Morten Hallgren at Ravines Wine Cellars broke with another winemaking rule for Riesling in the Finger Lakes, where virtually all Riesling is fermented in stainless steel. Morten fermented some of the Argetsinger Riesling (his finest wine) in barrel an some in stainless steel. "My main motivation was to keep the wine on the lees and provide a richer texture", Morten told me in an email. He used old French oak barrels which were 6+ years old. At this age the oak does not impart any flavors to the wine but gives the wine additional structure. Wines fermented in barrels are not as hermetically sealed from the exposure to air as are wines fermented and stored in stainless steel and some oxygen can interact with the wine in a beneficial way, polishing bright primary fruit characteristics and adding overall structure to the wine.
And Morten continues: "For the 2010 Harvest, I fermented some of the Argetsinger Riesling in barrels and some in stainless steel. 2010 was an unusual vintage with warmer and sunnier conditions than we normally encounter in the Finger Lakes. However, the Argetsinger Riesling still showed its typical structure and I'm happy with the results. The Argetsinger Riesling I bottled was entirely barrel fermented. The stainless steel portion is part of my Dry Riesling blend." The 2010 Argetsinger Riesling will be released in early 2013.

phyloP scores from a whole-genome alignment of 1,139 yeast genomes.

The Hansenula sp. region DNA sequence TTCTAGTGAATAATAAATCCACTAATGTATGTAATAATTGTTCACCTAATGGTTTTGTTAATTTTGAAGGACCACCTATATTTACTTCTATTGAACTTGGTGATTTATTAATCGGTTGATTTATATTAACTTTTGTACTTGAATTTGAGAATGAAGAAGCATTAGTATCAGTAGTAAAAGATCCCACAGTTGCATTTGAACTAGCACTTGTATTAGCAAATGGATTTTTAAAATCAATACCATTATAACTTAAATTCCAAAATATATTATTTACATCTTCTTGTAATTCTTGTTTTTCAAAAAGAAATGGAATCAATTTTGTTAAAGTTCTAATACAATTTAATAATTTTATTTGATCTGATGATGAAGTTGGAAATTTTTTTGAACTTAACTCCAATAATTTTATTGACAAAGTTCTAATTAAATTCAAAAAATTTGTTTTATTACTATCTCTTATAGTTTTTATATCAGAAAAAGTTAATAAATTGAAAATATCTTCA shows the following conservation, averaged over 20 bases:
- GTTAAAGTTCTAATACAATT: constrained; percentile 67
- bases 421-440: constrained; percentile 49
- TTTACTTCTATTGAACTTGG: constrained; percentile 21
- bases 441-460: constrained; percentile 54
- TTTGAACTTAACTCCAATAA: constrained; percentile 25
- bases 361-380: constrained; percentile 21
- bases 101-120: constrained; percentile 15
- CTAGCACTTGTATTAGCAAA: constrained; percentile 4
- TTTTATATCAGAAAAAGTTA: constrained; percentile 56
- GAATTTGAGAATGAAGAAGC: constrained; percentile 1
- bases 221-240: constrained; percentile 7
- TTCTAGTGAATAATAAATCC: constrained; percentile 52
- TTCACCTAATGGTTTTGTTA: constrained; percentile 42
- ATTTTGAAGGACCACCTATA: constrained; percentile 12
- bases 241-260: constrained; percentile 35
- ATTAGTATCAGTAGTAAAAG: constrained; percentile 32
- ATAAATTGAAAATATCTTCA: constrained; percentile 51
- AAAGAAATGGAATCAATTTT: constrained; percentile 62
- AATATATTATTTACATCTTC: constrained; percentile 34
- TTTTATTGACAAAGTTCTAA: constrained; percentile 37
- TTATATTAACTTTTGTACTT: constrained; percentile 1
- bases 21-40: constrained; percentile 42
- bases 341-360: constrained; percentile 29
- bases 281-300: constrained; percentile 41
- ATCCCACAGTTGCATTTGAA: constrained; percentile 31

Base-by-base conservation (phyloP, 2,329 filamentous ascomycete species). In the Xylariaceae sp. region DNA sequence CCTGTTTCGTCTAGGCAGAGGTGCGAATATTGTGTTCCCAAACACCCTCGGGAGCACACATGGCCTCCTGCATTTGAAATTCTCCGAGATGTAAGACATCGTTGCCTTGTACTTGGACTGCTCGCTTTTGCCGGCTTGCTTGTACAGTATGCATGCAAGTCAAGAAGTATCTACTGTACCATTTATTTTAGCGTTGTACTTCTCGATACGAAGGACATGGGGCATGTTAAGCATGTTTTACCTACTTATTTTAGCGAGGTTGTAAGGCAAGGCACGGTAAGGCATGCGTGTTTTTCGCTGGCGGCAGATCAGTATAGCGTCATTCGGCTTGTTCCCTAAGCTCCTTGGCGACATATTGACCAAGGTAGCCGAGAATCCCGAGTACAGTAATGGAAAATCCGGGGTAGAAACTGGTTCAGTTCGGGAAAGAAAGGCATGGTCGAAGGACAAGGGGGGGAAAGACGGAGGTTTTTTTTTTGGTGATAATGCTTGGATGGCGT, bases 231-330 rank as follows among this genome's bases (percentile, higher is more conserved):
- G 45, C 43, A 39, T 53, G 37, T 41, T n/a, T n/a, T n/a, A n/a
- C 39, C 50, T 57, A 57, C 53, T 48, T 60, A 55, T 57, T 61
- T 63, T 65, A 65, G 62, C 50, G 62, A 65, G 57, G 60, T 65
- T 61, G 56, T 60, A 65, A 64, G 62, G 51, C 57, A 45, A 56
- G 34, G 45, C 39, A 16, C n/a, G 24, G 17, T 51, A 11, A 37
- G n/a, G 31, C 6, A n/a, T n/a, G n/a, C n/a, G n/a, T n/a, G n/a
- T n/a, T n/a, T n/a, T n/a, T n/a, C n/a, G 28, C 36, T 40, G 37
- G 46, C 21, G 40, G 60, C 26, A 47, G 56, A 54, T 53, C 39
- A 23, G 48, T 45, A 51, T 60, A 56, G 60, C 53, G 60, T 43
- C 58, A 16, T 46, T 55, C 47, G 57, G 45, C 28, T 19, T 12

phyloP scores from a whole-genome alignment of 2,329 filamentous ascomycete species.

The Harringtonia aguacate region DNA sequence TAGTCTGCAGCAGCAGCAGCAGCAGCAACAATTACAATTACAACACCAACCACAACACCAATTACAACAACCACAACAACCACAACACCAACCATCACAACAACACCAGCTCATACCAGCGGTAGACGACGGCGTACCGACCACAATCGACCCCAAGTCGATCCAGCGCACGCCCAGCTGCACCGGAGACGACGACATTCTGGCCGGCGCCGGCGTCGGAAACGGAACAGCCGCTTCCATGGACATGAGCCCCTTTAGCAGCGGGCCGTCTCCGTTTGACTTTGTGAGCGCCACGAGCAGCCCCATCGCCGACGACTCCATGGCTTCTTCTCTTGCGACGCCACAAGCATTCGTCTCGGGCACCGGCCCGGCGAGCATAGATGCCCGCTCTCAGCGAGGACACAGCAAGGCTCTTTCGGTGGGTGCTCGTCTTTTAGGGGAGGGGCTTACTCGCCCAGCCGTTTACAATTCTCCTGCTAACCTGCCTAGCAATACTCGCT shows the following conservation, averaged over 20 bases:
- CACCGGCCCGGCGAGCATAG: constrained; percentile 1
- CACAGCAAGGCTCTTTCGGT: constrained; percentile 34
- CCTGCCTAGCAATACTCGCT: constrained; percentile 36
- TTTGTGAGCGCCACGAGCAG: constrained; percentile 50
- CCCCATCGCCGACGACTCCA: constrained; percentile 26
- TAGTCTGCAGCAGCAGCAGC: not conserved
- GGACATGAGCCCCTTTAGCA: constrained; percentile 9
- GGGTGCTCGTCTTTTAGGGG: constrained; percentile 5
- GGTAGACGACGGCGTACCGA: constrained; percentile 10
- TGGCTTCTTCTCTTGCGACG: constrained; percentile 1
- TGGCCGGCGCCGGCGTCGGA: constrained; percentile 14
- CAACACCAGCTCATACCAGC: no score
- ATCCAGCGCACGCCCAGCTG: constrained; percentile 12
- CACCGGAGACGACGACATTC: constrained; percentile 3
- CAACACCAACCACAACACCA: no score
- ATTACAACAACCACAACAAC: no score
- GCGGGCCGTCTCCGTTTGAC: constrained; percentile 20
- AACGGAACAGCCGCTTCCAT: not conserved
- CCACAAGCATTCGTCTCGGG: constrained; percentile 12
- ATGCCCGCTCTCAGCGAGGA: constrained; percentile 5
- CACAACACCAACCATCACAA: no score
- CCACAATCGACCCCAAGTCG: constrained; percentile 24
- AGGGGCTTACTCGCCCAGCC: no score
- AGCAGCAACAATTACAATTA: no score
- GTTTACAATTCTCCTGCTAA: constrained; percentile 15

Forge Cellars is another Finger Lakes winery (and one, I have to admit, I am not familiar with) that uses old oak for their Riesling. Clearly, not every Riesling from the Finger Lakes will benefit from barrel ferementation but I would think that there are a few vineyards in the Finger Lakes that grow Riesling grapes that give a wine the necessary structure. The judgment will be out soon. The examples of Hermann J. Wiemer, Bloomer Creek, Ravines and Forge Cellars show that the Finger Lakes is a region of restless winemakers.
For this article I tasted close to 40 Finger Lakes Rieslings from the 2010 vintage, some of them blind at a tasting hosted last fall by the Finger Lakes Wine Alliance in New York City. Overall, the quality of the 2010 Riesling in the Finger Lakes is very good. As expected, some winemakers were more successful in coping with the extreme growing season than others. A handful of wines lacked freshness or tasted out of balance in the case where musts had been acidified (although I must admit that the latter is purely speculation on my part as I don't know which growers actually did acidify in 2010). In general, 2010 seems to have produced exceptionally aromatic Rieslings in the Finger Lakes. Delicate floral aromas have always been a trademark for Riesling from this region, but particularly the drier wines from 2010 offer complex floral and deeply perfumed aromas on top of a solid structure and ripe fruit flavors. The sweet wines surely benefitted from the lush ripeness of the grapes in 2010 and where sufficient acidity had been retained the wines offer exciting complexity and depth.
Next page: Finger Lakes 2010 Riesling tasting notes